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By Dan S
I recently undertook the task of creating several display pieces to serve as scenic backdrops when photographing my miniatures, however being the procrastinator that I am, I have instead found myself with an ever growing pile of unfinished projects. In an effort to break this cycle I am no longer allowing myself to start new projects until my current one is complete. I figure a progress journal would be a great way to hold myself accountable, and hopefully by sharing my build process even inspire others into giving diorama building a try.
Anyway, without further ado here is my current work in progress, a good old fashioned hobbit hole. I managed to pick up a cheap and incomplete resin kit (front wall and chimney) on Ebay a while back. I painted it about a month ago, and it has sat on my desk gathering dust ever since. Today I finally started to put in some real work on the build.
29/05/20 - Laying the foundation.
The first job was to lay the foundations of the build. I hot glued thick polystyrene sheets to an old photo frame and then cut them to shape using a hot wire cutter. The challenging part was then getting the front wall to fit convincingly into the hill, being an incomplete kit, the front wall was completely rectangular and just didn't look right no matter how I positioned it. To fix this, I measured out and then cut some thick card stock in to triangular sections, and then cut some thinner strips to match the wooden beams on the front of the house. I then glued these to the house so that the walls now followed the contours of the hill more organically. I also made some curtains using some old fabric (The original kit has holes for windows and I needed to hide the polystyrene behind them).
Next I mixed up some Sculptamold and started to cover the polystyrene and base of the picture frame before adding some rocks that I had cast previously with Plaster of Paris (They are probably hard to make out in the photo, as they blend in with the white sculptamold, but once painted they should stand out nicely). With that done I decided to call it a day, and give the sculptamold the night to fully dry before adding any paint. And that is pretty much how I spent my Friday afternoon.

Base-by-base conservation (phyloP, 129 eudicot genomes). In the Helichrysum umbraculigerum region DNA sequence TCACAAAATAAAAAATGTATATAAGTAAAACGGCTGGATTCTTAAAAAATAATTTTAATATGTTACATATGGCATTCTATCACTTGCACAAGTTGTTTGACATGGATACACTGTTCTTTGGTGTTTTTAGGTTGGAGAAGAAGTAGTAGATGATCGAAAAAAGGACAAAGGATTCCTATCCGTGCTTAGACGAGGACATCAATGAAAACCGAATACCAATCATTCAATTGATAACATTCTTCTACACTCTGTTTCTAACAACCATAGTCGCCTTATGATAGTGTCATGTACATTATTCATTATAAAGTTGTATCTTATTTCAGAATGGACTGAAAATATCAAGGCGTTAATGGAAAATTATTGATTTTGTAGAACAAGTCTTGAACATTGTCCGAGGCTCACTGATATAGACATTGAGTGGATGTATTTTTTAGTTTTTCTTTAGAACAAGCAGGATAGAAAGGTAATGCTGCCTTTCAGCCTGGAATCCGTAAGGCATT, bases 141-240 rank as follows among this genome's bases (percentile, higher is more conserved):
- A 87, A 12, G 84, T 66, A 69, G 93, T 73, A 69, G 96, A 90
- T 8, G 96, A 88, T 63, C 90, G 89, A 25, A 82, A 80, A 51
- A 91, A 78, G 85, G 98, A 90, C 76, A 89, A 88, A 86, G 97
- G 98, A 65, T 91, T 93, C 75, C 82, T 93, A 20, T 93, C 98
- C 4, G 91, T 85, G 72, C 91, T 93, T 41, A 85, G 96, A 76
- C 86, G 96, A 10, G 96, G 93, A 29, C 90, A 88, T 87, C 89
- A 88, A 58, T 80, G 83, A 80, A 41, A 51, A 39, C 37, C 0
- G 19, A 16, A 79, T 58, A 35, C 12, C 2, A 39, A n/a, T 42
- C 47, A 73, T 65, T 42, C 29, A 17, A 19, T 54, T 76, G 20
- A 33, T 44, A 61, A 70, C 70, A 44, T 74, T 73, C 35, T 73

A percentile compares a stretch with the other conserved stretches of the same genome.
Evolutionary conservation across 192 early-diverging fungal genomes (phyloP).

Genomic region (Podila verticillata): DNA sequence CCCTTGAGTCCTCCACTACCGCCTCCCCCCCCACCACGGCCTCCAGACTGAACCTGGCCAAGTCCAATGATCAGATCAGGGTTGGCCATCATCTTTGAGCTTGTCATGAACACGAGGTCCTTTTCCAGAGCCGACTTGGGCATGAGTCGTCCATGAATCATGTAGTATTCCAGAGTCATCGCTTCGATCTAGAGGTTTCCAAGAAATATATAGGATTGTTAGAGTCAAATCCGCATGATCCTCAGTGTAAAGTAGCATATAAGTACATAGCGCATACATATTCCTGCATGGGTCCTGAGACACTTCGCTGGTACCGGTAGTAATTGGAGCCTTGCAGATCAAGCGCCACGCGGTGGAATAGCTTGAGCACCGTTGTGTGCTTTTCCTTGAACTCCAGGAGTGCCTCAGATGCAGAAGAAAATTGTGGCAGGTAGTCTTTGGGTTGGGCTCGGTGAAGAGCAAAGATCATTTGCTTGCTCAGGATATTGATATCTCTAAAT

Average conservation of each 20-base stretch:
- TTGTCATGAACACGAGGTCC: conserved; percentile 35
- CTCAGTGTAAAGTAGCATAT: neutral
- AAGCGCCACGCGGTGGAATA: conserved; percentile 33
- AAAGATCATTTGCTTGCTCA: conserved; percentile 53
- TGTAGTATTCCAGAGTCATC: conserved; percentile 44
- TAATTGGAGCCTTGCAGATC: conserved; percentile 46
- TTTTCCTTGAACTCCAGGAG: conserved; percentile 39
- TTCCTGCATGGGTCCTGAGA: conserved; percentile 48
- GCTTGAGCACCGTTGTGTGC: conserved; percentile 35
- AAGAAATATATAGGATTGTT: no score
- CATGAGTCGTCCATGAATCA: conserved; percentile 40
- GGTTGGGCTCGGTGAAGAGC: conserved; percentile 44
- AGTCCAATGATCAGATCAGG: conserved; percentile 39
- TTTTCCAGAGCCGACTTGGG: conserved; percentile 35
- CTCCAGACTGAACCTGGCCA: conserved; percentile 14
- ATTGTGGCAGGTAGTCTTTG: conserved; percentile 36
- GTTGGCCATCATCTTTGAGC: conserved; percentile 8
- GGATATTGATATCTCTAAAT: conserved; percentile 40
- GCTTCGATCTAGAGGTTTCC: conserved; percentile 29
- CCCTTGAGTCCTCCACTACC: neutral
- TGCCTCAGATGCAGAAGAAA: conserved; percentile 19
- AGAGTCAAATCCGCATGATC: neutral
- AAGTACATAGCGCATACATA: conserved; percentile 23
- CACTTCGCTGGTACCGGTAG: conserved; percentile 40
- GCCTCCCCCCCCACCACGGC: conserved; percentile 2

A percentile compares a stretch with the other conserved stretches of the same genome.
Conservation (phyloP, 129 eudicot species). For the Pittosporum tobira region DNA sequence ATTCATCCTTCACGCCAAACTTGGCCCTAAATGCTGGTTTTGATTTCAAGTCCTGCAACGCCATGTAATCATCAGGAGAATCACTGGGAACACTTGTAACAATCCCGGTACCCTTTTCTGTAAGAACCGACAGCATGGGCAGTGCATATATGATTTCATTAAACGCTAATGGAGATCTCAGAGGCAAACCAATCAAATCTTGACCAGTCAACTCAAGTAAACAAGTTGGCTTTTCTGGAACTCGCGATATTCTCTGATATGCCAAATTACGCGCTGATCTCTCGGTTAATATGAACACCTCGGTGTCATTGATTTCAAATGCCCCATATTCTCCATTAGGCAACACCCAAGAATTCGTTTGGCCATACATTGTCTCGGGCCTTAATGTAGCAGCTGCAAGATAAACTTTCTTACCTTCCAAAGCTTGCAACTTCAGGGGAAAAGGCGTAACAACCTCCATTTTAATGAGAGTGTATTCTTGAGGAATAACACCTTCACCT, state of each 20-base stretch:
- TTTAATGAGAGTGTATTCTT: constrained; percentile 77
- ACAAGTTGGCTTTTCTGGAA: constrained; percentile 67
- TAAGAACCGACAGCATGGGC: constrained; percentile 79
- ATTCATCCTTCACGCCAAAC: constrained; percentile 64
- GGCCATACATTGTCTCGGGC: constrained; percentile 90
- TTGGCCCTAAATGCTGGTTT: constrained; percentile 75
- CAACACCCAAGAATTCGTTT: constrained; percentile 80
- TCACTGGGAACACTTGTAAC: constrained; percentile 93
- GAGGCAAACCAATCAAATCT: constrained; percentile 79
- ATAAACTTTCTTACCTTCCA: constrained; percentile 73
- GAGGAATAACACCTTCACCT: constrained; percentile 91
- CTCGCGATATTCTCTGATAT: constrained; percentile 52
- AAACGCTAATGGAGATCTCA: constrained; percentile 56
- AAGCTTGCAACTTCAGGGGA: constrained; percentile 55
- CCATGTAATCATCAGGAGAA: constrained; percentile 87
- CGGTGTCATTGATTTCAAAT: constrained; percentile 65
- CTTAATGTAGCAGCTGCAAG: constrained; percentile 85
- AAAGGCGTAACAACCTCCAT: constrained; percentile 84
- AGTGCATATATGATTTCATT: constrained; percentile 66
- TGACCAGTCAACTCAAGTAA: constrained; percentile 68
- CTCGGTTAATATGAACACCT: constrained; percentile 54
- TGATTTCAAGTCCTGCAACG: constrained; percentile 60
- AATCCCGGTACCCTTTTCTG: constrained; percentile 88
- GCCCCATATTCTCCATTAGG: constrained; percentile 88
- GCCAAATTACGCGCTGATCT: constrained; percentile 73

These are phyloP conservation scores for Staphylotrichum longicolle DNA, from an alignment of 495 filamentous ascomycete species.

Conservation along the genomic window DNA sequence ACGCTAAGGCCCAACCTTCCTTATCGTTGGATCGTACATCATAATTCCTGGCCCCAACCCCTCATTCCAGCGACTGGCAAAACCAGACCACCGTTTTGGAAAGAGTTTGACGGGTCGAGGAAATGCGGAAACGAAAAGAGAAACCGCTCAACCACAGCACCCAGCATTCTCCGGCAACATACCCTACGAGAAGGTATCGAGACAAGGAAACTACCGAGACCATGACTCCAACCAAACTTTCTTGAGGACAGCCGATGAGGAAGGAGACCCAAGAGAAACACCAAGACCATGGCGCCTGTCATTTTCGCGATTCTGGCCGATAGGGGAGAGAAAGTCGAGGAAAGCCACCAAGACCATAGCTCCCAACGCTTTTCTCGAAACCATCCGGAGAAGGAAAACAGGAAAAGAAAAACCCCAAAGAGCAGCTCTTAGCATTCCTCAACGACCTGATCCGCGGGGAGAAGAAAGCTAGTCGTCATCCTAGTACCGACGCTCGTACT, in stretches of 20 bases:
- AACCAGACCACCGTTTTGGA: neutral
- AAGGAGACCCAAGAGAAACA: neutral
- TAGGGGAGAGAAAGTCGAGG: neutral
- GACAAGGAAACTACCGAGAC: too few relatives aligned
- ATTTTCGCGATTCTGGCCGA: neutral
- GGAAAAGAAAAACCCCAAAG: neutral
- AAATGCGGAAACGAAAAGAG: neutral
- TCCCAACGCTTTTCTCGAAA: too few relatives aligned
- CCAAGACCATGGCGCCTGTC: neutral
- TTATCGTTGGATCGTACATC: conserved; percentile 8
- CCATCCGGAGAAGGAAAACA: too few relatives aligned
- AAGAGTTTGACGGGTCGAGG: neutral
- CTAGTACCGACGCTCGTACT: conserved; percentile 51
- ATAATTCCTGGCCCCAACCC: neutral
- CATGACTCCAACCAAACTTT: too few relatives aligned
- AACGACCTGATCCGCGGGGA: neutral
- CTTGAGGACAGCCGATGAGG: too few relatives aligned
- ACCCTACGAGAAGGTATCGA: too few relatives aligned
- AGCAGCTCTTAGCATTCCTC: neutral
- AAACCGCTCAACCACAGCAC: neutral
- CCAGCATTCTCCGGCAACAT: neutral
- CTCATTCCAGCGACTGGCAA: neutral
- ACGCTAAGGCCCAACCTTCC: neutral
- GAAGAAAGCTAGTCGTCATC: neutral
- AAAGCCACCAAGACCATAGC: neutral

Apologies for the poor picture quality, I took the photo during the evening in poor lighting with my ancient phone camera. I'll get some better pictures up once I have something more substantial to share.
Basically, a program to plan your dungeon. Pretty useful for 3D printing, and comes with it's own set of Egyptian tiles. You'll be able to upload other tiles as well, if you have the STL files. Super Early Bird (50% off, 25$) still available for now ;)
They have some videos on the page that show how it works.
Started this as a PC but the game went nowhere so he sat on my desk for quite some time. finally got around to finishing him and thought i would share. He's quite well detailed and has a lot of character I might get another one to try in a different color but that will be another day. Hope you enjoy him
"Fond of bright colors, chiefly green and yellow," as Tolkien described his hobbits.
Stonehaven does some incredibly character-rich sculpts, and this is one such. This lady is full of vim, vigor, optimism, and a can-do attitude!
I imagine her as maybe the irrepressible kid sister of a grown adventurer, who has heard stories of adventure and wants to be a part of things. (Big sister played by Daschelle, 44009 )
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